Keeping the Tradition Alive

The Saturday before Memorial Day. For fly fishers in Washington State, this day means the opening of the new season, when all those rivers that you drove by … almost compulsively … and daydream of fishing again … are fair game.

Okay… IF you have your license, free time, and gear all lined up.

Okay… it also applies to Non-fly fishers, too.

Anyway, I have gone to the same river, roughly in the same 1-mile stretch, on opening day, for several of the past few years. It’s not that the water is always “just the right temp” (it’s usually far too cold for Dry Flies, which I love to cast), or that the rivers are pristine and crystal clear (usually still running a bit high, due to spring melt, which also means it pulls up a lot of silt and debris).

It’s just a way to re-acquaint myself with what I consider my “home waters.”

This year, the water was really quite out of sorts. I knew that all the local rivers were running high, due to some nice daytime temps we had been having, but my First Day River had hit 1200+cfs, where it is at it’s prime below 600.

The area in front of this root ball is often dry rocks, with a pool in the right part of the foreground of this view. Today, upwelling water and streaming currents down both side of the fallen tree.

And the water…not so clear, really.

Not put off by that, I circle down to below the tip end of the tree, and cast my dries (’cause I am a Dry Fly Junkie) in close patterns, fanning out to ensure the fly and tippet land in areas where my line has not drifted, expanding outward, then down both sides of the fallen tree, etc.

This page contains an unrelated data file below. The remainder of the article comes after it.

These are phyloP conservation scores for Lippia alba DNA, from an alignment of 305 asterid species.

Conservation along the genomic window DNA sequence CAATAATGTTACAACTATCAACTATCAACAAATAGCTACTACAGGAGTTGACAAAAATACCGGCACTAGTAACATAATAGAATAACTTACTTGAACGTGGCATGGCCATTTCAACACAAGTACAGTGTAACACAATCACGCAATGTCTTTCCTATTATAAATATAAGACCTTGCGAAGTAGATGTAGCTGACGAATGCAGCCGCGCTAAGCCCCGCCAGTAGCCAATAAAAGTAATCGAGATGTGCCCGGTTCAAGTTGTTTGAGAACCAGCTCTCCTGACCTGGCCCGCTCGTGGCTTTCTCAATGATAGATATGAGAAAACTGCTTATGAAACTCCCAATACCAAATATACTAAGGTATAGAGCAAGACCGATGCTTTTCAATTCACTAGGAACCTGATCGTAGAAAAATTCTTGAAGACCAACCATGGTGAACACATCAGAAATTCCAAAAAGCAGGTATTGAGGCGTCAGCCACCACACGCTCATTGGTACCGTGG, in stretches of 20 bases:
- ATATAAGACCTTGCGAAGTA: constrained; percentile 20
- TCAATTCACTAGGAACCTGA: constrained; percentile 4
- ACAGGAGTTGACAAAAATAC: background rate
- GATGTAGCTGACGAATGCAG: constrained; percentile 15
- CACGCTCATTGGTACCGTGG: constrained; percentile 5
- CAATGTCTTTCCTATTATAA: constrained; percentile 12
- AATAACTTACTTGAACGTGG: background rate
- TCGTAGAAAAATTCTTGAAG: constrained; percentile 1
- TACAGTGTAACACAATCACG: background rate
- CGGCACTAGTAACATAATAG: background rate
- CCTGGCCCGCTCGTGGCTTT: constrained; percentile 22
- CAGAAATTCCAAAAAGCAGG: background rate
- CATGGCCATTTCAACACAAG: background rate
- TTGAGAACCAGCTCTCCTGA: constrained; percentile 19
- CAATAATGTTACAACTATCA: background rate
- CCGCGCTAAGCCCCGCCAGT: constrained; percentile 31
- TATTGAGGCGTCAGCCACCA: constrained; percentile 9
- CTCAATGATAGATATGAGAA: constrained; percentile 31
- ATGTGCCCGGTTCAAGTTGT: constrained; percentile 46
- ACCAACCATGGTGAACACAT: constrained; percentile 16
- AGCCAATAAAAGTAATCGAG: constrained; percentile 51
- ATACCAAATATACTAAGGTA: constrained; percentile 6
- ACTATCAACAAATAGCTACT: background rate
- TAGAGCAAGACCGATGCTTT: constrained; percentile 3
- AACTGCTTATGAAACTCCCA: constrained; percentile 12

Good casting practice.

Oh, and you know how training your reflexes while under duress is supposed to help solidify that learning process? How about: wade out, cast for a minute, then experience seam failure in your right wader boot? Not to worry, it’s not like the water was too cold…

Ummm … okay, maybe a bit cold.

I learned, a long time ago, that I’m one of those people that can almost completely push “distractions” out of mind, when focused on something, intently. I forget to eat, don’t realize when something is starting to hurt, and … can stop for a moment, look at my right boot, say a sarcastic “thank you,” and continue casting…

So, I spent probably 2 hours casting dries in various sections of the river, without even the slightest rise, splashy refusal, or even exuberant/young trout being ambitious and trying to take a fly that would be a large portion of it’s own body size.

Highly unusual for this river.

Finally, I tied on a Prince Nymph, and actually made some passes into the space just beyond the edge seam, in this roaring current.

Finally, I had a response!

Unfortunately, the first (and eventually, only) reaction was the immediate snapping of my leader, and the loss of the nymph, as “it” rapidly accelerated down stream.

Well, better to get one instance of “tight lines” than nothing at all, right?

Still, during my time at the river, I did get to see some excellent examples of various insects which suggested that, had the water been more in line with the normal flow and level, it could have been a very different day for dries or emergers.

There was a nice, small, darkly speckled Caddis, too. It just wasn’t as cooperative.

Ultimate, two traditions were upheld.

Yes, I fly fished on Opening Day.

No, I did not “catch” anything, as I never got to even see what took the nymph.

But, the second part is really unimportant, isn’t it? It’s the first tradition, the time spent in nature and interacting with it, that carries the meaning. Fish or no fish, I would not give up this annual event, if at all possible.

Time to start checking the river flows every day…Maybe, just maybe, they will calm down before Tuesday?

Tight lines…